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Tuesday, March 11, 2014

Crowd sourcing Prior-art search

The U.S. Department of Commerce’s United States Patent and Trademark Office (USPTO) encourages subject-matter experts to take advantage of a new rule implemented under the Leahy-Smith America Invents Act (AIA) that allows third parties to submit relevant materials to patent examiners in any given examination. Submission of proposed prior art helps examiners determine whether the innovation in the application is patentable. 
To give effect to this provision, on Sept. 20, 2012, the USPTO partnered with Stack Exchange (a popular question/answer tech website) and Google to create Like other Stack Exchange websites, is formatted in a question/answer style in which citizen volunteers and other interested parties ask about patent applications (and patents) they think are suspicious. In turn, the community reviews the questions, proposes prior art solutions and votes up/down posted prior art to rate examples people find. The USPTO provides a system for submission of the prior art, while Google provides an algorithmic search utility to help uncover references.
Case: Scaling based on pixel density (Microsoft)- rejected by USPTO based on prior art by Ask patent community.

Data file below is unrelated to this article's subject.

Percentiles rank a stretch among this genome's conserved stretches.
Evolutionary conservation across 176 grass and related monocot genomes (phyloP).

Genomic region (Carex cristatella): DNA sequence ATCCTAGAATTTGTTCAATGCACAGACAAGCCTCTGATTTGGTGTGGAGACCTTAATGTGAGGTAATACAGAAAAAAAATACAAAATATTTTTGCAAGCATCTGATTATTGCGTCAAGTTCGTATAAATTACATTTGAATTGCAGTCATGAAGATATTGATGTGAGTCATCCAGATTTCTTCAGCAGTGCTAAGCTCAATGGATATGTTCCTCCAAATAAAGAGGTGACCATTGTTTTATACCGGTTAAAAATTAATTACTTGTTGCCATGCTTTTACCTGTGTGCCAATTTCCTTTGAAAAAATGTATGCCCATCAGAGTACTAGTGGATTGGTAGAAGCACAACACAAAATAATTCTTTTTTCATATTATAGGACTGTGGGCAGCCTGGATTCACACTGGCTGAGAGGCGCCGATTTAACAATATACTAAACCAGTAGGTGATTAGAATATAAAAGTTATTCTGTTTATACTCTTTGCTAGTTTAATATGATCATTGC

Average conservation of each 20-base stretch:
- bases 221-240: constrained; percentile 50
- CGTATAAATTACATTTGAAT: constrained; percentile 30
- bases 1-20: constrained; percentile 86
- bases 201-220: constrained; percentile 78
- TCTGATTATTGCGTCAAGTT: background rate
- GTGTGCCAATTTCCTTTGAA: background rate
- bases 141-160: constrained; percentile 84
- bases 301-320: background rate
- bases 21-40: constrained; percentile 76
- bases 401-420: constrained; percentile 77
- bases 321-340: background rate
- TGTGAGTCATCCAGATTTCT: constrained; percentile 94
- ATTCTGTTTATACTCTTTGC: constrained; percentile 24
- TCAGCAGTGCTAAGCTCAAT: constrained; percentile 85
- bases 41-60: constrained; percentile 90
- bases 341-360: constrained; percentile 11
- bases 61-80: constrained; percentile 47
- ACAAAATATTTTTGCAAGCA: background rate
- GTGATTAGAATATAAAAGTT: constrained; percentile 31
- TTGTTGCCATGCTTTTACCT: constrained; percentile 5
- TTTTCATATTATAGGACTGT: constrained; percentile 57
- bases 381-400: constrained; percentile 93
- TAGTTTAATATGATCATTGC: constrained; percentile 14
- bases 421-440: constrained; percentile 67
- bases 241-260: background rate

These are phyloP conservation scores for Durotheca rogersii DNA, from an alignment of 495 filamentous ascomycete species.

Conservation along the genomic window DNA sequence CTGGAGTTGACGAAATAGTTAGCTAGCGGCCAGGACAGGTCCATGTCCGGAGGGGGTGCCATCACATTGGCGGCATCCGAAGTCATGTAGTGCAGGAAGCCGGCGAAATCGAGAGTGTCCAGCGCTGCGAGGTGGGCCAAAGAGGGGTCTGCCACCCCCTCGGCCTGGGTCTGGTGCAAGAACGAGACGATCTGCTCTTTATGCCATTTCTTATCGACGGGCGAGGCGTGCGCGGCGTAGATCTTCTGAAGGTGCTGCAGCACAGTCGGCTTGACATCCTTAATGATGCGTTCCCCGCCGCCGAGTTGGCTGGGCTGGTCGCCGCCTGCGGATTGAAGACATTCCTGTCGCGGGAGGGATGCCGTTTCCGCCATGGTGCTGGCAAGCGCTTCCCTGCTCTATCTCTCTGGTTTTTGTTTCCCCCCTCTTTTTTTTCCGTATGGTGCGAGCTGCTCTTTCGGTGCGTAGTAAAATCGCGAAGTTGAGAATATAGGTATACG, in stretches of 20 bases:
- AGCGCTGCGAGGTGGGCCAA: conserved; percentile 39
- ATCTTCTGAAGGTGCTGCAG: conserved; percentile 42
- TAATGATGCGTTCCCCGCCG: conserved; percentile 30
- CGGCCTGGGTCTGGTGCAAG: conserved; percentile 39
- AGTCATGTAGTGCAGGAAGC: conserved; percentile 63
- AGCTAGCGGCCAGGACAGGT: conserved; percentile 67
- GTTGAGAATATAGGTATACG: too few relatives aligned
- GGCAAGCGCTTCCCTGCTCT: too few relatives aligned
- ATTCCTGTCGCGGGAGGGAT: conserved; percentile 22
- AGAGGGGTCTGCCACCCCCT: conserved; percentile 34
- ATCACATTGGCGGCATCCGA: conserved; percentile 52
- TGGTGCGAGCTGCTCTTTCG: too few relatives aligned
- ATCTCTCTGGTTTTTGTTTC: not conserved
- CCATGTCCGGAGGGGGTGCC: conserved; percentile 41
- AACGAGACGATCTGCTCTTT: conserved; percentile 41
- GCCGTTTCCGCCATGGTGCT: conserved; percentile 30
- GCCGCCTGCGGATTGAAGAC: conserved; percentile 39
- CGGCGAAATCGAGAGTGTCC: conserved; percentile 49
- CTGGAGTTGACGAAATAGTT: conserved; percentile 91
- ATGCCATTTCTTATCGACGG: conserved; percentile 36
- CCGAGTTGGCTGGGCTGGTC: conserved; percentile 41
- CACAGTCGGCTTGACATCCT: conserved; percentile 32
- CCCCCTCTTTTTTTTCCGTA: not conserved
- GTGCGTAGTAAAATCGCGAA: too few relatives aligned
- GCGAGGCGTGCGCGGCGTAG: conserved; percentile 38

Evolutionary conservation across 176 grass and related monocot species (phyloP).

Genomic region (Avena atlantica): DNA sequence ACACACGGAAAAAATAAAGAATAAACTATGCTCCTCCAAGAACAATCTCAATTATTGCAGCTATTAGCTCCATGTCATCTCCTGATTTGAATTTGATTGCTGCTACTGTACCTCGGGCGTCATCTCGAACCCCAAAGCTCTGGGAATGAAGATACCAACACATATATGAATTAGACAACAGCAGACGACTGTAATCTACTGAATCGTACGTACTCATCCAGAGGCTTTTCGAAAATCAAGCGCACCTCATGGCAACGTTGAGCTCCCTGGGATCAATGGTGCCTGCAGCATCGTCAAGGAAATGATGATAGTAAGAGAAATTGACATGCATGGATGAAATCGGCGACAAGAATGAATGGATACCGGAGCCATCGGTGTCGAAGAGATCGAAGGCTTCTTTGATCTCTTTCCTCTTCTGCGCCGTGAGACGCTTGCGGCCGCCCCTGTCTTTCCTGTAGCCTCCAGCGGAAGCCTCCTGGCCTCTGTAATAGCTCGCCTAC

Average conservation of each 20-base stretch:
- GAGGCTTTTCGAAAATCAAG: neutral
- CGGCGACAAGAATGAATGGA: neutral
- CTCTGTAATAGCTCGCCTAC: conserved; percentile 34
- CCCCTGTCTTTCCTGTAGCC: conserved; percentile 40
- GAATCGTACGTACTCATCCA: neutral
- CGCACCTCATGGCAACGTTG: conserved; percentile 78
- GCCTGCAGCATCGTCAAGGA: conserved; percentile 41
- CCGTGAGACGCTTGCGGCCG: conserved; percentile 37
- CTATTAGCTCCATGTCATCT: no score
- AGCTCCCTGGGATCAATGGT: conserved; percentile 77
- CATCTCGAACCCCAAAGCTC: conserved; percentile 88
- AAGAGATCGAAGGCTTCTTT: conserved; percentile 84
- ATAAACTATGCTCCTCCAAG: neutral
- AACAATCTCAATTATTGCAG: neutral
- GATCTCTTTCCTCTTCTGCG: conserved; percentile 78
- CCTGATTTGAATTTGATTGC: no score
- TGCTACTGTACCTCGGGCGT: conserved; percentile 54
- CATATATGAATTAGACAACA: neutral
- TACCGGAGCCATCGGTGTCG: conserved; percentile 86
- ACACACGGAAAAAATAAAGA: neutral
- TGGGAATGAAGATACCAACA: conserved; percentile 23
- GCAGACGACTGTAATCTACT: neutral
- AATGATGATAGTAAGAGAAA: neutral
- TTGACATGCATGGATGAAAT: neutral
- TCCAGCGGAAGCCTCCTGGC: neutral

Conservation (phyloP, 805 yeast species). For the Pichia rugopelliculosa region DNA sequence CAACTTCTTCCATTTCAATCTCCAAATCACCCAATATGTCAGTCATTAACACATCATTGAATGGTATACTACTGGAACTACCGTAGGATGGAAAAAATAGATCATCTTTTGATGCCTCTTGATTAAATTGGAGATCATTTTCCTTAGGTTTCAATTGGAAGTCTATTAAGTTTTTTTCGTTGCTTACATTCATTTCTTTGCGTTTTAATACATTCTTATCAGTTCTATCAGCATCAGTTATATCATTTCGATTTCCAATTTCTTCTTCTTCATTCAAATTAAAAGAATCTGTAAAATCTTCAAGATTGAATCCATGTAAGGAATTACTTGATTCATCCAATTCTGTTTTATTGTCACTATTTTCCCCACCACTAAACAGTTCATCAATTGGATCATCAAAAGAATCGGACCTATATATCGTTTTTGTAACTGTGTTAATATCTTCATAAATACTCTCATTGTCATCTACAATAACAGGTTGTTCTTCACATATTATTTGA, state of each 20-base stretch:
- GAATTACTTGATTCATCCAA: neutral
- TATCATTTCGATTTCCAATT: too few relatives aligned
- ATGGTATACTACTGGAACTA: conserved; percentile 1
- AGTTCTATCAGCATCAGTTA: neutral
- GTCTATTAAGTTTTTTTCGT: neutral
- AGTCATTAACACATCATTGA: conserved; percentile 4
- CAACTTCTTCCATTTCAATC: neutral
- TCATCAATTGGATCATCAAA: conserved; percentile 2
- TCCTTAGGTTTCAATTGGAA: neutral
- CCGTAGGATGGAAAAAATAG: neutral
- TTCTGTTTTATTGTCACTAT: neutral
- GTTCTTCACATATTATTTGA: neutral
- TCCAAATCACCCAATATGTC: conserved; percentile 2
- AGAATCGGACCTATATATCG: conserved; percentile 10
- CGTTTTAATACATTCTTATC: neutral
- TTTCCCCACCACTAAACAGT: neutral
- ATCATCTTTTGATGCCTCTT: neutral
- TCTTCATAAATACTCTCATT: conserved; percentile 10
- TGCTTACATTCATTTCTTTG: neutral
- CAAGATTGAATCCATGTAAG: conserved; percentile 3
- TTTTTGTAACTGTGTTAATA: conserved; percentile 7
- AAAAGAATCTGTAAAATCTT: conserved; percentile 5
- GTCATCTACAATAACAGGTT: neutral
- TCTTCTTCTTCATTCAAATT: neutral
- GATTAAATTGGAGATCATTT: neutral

TITLE: Scale factors for visual presentations
  • Publication NumberUS 20130063492 A1
  • App Number13/230445
  • Assignee: Microsoft Corporation
  • Prior Art Cutoff Date: Prior Art predating Sept 12, 2011
  • Availability for Challenge: Open Until at least Sept 14, 2013
Summary: This application generates and display graphical elements based on pixel density. The invention selects a scale factor from a scale factor set that is within the range of the pixel density.
Claim 1 requires, among other things:
A method of generating, using a device having a processor, a presentation comprising elements to be displayed on a display component, the method comprising:
  • executing on the processor instructions configured to:
    • identify a pixel density of the display component;
    • for respective elements of the presentation:
      • from a scale factor set, select a scale factor having a pixel density range including the pixel density of the display component; and
      • request the element to generate a scaled representation using the scale factor; and
    • generate the presentation comprising the scaled representations of the elements.
QUESTION - Have you seen anything that was published before 09/12/2011 that discusses (1) scale factor; (2) scale factor set; and (3) pixel density range in the manner described in claim 1?
Best Answer: "Writing DPI-Aware Win32 Applications", an article by Ryan Haveson and Ken Sykes, published by Microsoft and dated September 2008.

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